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Payment technology will fuel the UK’s retail resurgence 

Payment technology will fuel the UK’s retail resurgence 

By Andrew Howell, Global Marketing Director, K3 

The UK’s retail sector has gone through some drastic changes over the past year. So drastic in fact, that it’s beyond recognition. Consumers are now balancing shopping requirements with personal safety, and buying behaviours have been flipped on their heads. Due to the national lockdowns of 2020, online retail spend rose from 20% of all sales in January, to 36% of all sales in November last year. We’ve also witnessed a demand for contactless and self-service options in high street stores — to put this into context, contactless payments have increased by 30% since the beginning of last year.

But, lockdown restrictions are easing and non-essential bricks and mortar stores have reopened — and they are all vying for consumers’ attention. To win over customer’s hearts and wallets and come out on top, retailers need to recognise the importance of payment options. Recent K3 research demonstrates that people will choose where to shop based on the payment methods being offered. So, how do retailers get payments right?

Demands are changing

One in ten consumers would avoid a retailer if it didn’t offer contactless payment options at the checkout. If retailers want to avoid losing a big chunk of their customer base, they need to start taking this seriously.

In addition, more than half of shoppers (51%) actively try to avoid interaction with assistants when in-store. There is a growing demand from consumers for retailers to introduce self-service options in-store, and this has only been exacerbated by the pandemic. To demonstrate this notion further, K3 research found that 41% of consumers would like to have more self-service tills in shops, and another 16% want checkout-free stores similar to Amazon Go introduced more widely on the high street.

COVID-19 has shone a light on the need for minimal contact experience in-store, and we’re unlikely to see these preferences reverse post-pandemic. Retailers need to take them seriously or see consumers walk away. However, there are other factors in addition to the pandemic that drive this shift, most notably a growing demand for convenience and new retail services. Crucially, payments options are a key facilitator for both.

Payments and convenience go hand-in-hand 

Convenience is of huge importance to consumers. The majority of respondents said they used Amazon more this past year, with convenience being cited as their number one reason. But, the pressure retailers are under to offer shoppers convenience stretches back to pre-pandemic days. The brands that have done this have thrived – think of the likes of ASOS and Boohoo, which offer consumers seamless browsing, payment and return options. But others – such as high street stalwarts Topshop and Debenhams – failed to innovate and keep up with the competition.

When it comes to convenience, the in-store experience is currently found lacking. One of the top frustrations for shoppers is long queues, with 31% stating it as an issue forcing them to shop with competitors. However, it’s a problem that can easily be fixed with the right payment technology. For example, M&S recently rolled out a widespread installation of self-service tills and smartphone-based ‘mobile checkout’ services, giving customers the freedom to pay how they wish.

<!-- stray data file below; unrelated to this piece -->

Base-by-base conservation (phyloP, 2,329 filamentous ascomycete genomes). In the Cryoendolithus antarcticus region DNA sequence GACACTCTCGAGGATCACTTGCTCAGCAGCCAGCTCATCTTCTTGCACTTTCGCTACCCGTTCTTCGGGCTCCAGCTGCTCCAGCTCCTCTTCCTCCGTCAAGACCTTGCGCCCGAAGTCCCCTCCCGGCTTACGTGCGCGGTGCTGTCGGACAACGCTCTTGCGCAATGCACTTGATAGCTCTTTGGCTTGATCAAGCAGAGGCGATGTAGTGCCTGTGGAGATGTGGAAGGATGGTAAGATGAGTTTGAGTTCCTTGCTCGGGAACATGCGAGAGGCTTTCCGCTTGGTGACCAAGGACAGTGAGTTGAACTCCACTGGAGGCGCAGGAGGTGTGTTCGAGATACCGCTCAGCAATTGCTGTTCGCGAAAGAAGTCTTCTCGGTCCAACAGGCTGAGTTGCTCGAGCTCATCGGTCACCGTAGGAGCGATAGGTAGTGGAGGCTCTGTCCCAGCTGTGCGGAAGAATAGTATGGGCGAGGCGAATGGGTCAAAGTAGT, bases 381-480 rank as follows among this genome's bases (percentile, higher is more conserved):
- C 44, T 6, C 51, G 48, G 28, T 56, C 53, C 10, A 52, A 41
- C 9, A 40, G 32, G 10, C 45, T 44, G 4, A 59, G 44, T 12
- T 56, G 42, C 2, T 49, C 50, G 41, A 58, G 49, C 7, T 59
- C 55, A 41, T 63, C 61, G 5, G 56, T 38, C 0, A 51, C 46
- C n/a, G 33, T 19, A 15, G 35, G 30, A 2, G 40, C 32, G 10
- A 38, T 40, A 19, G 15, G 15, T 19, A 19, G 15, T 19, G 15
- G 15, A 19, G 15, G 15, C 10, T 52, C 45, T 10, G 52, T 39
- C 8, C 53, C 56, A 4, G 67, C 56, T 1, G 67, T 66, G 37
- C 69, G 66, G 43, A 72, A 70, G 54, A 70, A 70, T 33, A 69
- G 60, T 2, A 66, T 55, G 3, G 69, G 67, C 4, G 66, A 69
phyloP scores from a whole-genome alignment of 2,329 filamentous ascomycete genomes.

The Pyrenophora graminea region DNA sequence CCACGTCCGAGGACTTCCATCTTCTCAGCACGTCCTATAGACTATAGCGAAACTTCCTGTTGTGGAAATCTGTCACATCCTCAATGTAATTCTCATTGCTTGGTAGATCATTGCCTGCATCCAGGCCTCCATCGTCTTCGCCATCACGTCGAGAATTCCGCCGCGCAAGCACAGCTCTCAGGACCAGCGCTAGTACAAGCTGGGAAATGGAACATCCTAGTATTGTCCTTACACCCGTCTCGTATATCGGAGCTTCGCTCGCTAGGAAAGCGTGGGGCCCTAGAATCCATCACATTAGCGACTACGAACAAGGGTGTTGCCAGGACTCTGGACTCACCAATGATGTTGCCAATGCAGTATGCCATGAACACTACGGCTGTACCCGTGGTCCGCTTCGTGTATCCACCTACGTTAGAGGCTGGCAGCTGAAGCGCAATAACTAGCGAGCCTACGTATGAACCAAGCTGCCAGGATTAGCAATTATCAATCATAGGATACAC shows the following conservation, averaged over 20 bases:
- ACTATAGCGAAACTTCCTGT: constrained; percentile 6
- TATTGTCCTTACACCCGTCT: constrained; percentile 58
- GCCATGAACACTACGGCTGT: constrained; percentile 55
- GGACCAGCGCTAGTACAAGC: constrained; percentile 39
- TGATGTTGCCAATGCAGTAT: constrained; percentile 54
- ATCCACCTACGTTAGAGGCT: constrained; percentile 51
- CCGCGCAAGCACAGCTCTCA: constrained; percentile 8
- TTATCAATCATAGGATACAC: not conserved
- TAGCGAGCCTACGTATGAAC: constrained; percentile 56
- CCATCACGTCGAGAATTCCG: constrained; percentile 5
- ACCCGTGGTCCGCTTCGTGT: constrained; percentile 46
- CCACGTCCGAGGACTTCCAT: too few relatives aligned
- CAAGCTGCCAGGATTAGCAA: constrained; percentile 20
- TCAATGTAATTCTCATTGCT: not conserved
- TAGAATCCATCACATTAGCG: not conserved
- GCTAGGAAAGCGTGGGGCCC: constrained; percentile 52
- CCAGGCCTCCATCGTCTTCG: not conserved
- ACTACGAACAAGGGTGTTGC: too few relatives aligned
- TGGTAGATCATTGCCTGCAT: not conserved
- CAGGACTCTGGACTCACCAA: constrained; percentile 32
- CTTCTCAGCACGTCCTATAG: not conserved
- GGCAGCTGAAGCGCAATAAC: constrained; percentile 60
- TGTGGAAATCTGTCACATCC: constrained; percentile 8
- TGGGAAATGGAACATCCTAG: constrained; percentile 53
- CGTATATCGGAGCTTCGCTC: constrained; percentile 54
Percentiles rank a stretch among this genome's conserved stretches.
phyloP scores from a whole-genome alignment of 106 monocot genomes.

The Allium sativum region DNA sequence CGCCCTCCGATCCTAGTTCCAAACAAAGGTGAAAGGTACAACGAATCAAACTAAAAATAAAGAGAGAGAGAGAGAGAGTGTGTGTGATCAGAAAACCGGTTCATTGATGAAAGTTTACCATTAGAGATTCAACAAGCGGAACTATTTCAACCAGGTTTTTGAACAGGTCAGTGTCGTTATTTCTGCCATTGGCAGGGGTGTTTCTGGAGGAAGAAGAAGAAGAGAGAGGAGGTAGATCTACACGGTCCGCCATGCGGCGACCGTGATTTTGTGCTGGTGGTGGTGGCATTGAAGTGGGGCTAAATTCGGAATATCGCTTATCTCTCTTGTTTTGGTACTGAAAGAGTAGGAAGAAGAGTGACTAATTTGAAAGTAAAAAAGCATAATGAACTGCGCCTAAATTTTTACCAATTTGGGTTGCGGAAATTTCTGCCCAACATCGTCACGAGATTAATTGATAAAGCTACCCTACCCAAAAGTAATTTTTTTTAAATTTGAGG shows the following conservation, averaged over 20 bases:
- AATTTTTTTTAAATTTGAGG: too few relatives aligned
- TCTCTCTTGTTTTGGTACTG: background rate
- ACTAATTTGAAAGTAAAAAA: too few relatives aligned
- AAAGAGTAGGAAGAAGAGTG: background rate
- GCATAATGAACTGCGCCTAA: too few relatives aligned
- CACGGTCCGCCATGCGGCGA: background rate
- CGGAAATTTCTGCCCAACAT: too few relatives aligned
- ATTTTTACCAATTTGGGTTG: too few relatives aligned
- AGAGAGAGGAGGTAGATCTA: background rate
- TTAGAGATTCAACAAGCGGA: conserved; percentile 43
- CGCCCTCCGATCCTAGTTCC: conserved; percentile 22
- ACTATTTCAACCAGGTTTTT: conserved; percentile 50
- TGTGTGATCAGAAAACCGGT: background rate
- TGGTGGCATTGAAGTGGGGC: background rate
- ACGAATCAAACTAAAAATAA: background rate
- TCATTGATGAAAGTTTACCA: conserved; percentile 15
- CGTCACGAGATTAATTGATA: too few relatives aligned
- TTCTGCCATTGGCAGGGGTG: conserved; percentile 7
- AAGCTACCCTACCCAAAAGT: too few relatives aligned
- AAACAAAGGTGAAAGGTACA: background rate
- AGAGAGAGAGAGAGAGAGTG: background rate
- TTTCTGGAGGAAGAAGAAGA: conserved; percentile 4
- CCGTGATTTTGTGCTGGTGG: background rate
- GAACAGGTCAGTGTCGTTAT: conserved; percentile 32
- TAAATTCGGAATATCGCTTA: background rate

It’s this type of mobile service that is a key area for retailers to focus on if they want to win and retain customers for their convenience. Physical stores used to be black holes when it came to digital. While consumers could browse online and fill their digital baskets before visiting the high street, once they were on the shop floor, these digital touchpoints became irrelevant. But, with mobile payments, retailers are able to capture a single, digital view of shopper behaviour. In turn, this creates a bespoke, omnichannel experience.

Lastly, as part of their omnichannel strategy, retailers should be tying these digital payments to a loyalty scheme. And with 30% of customers feeling that not enough retailers offer such schemes, it’s a huge oversight. If retailers end the shopping journey at the point of purchase, they are ignoring the fact that the majority of their revenue will come from returning customers. Rewarding purchase through a loyalty scheme will mean customers are encouraged to come back. It also gives retailers vital data about their most valuable customers, providing them with another way to connect their physical and digital worlds and prevent physical stores from becoming digital black holes.

Powering new services 

On top of increasing convenience and customer loyalty, payments can also be used to create more enticing purchasing options for consumers. The likes of ASOS have triumphed when it comes to buy now, pay later payment options such as Klarna – a hugely smart investment with over 7 million shoppers using Klarna to date in the UK. Echoing this, the K3 research found that 15% of shoppers want to see more of these buy now, pay later options – which should be a wake-up call for retailers.

As we ease out of lockdown, payment technology is becoming a critical enabler for a retailer’s success or failure, and this doesn’t mean a retailer should consider its payment offerings in silo. Instead, they should look at it holistically, incorporating it into their physical and digital experience. If used wisely, payments can entice customers back for more. However, retailers have to act fast. In today’s retail climate, they only have one chance to get their strategy spot on.

Global Banking & Finance Review


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